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Euhemerus

Onboard vs Sound Card

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Hi, I am looking at getting a Gigabyte GA-EP45-DS3 motherboard, and I was wondering if the onboard sound card is good enough for games and movies. Or would I notice a big difference if I get a good soundcard?

 

Thanks.

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None, unless your recording or doing sound production ect.

For that you would want an EMU 1616 with a mixer board ect.

 

Logicpr0be is the guy to talk to about sound cards, shoot him off a pm.

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Sigh,

 

It really depends on what speakers you are using and the quality of the sound that is running through it. I would recommend a dedicated card for a media center, or as BFG suggested a PC for recording music.

 

The difference in sound is really very subjective, it depends on how good your ear is and how good the source and speakers are. However dedicated cards will have very little to no noise on the analogue and very little on digital, compared to onboard which often get cracks and bubbles as well as hard drive chatter.

 

:)

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Thanks for both replies. I think I will stick to onboard sound as I have no need for production quality sound.

 

Thanks heaps. you just save me some money I can now divert somewhere else.

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Whenever i copy files or do anything that involves a lot of data access my sound breaks up, slows down and sounds all jittery. Same thing happens with the sound in video. Would this go away if i bought a dedicated sound card?

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Whenever i copy files or do anything that involves a lot of data access my sound breaks up, slows down and sounds all jittery. Same thing happens with the sound in video. Would this go away if i bought a dedicated sound card?

If it is the system in your sig then save your money for a new system. =P

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Whenever i copy files or do anything that involves a lot of data access my sound breaks up, slows down and sounds all jittery. Same thing happens with the sound in video. Would this go away if i bought a dedicated sound card?

On-board sound cards use more CPU time than a dedicated card and hence when the PC is really busy ... quality suffers. I think dedicated sound cards off-load the processing time off the CPU with all those special audio processing chips.

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Whenever i copy files or do anything that involves a lot of data access my sound breaks up, slows down and sounds all jittery. Same thing happens with the sound in video. Would this go away if i bought a dedicated sound card?

On-board sound cards use more CPU time than a dedicated card and hence when the PC is really busy ... quality suffers. I think dedicated sound cards off-load the processing time off the CPU with all those special audio processing chips.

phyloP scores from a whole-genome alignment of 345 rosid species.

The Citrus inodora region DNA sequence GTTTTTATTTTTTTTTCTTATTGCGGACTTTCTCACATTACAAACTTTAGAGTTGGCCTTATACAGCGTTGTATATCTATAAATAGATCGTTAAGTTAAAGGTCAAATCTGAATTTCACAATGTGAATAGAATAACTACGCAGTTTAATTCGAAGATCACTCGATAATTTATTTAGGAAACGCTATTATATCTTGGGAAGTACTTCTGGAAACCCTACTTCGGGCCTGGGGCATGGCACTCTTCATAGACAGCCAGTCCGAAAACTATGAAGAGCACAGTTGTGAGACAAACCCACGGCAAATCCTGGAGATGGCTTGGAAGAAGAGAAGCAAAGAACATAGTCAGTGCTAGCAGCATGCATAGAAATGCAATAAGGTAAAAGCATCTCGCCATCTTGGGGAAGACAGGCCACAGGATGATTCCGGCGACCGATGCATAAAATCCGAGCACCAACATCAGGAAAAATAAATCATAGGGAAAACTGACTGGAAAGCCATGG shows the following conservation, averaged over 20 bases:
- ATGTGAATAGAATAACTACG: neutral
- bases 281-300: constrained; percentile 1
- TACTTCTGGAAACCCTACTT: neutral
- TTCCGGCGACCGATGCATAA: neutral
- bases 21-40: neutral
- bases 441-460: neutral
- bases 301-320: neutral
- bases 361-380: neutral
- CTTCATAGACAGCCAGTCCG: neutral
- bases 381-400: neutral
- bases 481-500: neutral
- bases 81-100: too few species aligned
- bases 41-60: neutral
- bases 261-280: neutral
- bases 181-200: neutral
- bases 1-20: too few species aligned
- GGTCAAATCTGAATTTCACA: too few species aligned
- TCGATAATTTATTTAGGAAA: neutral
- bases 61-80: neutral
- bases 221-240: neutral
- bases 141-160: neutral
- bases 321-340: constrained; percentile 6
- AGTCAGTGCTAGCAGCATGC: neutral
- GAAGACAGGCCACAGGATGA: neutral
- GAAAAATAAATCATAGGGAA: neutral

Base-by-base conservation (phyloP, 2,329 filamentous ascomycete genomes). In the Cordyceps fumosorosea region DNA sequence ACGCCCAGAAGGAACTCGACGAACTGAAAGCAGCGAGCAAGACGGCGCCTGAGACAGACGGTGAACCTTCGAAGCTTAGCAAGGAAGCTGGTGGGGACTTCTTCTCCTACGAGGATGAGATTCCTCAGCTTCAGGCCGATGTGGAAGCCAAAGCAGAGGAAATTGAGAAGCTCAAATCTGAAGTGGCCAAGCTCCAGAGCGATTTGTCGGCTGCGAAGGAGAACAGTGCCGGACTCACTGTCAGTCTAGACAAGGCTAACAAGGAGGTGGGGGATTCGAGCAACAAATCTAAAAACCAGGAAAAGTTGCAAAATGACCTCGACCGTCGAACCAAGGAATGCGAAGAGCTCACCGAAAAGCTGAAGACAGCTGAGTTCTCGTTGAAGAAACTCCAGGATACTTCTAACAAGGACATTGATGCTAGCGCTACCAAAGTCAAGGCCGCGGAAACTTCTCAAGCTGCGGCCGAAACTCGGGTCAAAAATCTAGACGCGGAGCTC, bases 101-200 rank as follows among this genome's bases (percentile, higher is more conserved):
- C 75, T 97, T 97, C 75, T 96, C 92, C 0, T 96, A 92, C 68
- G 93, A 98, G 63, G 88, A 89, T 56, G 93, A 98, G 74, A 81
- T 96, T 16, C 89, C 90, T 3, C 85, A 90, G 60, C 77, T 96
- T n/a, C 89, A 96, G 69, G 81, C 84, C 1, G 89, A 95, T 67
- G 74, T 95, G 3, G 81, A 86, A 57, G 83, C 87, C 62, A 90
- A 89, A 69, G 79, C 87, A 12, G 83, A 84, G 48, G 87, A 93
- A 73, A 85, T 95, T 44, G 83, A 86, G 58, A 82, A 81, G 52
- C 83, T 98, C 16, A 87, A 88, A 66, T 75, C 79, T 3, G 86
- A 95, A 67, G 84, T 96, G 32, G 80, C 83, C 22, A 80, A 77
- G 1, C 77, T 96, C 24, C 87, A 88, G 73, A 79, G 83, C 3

That is true for single cpus but not so much for multicore systems.

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Sound cards are more trouble than they're worth, unless you're willing to spend the time and effort for a media centre-type PC.

 

One thing that I did find though is that sound cards (seem to) provide more volume to your headphones than onboard. I'm sure there're good reasons for that. But myself, I can live with lower-than-blasting sound for the sake of zero driver conflicts and zero bloatware.

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I'm running my aeons-old Audigy ES in Vista x64, and have been for ages. The drivers are the same size, if not smaller than the AC'97 stuff. The drivers always worked, and since the kerfuffle with whats-his-name and Creative, they've only gotten better.

 

The sound quality difference is quite pronounced. Even with my relatively mediocre Plantronics headset, the sound from the Audigy sounds much more full and clear than the onboard rubbush.

 

This is with a 965P-DS3P board, I don't know if it's improved at all since then...

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I'm running my aeons-old Audigy ES in Vista x64, and have been for ages. The drivers are the same size, if not smaller than the AC'97 stuff. The drivers always worked, and since the kerfuffle with whats-his-name and Creative, they've only gotten better.

 

The sound quality difference is quite pronounced. Even with my relatively mediocre Plantronics headset, the sound from the Audigy sounds much more full and clear than the onboard rubbush.

 

This is with a 965P-DS3P board, I don't know if it's improved at all since then...

I think with onboard ... the limited processing power of the chips (due to space and power constraints) as well a interference from the motherboard all conspire to make it inferior to a specialist product. But the AC97 isn't bad for what is does.

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GA-EP45-DS3 motherboard

 

Audio:

 

Audio Output Sound card

Audio Codec Realtek ALC889A

Sound Output Mode 7.1 channel surround

Compliant Standards High Definition Audio, Dolby Home Theater

 

This is quite good but it would be much better you have it upgraded to a much better one, for it to produce the sound that you want.

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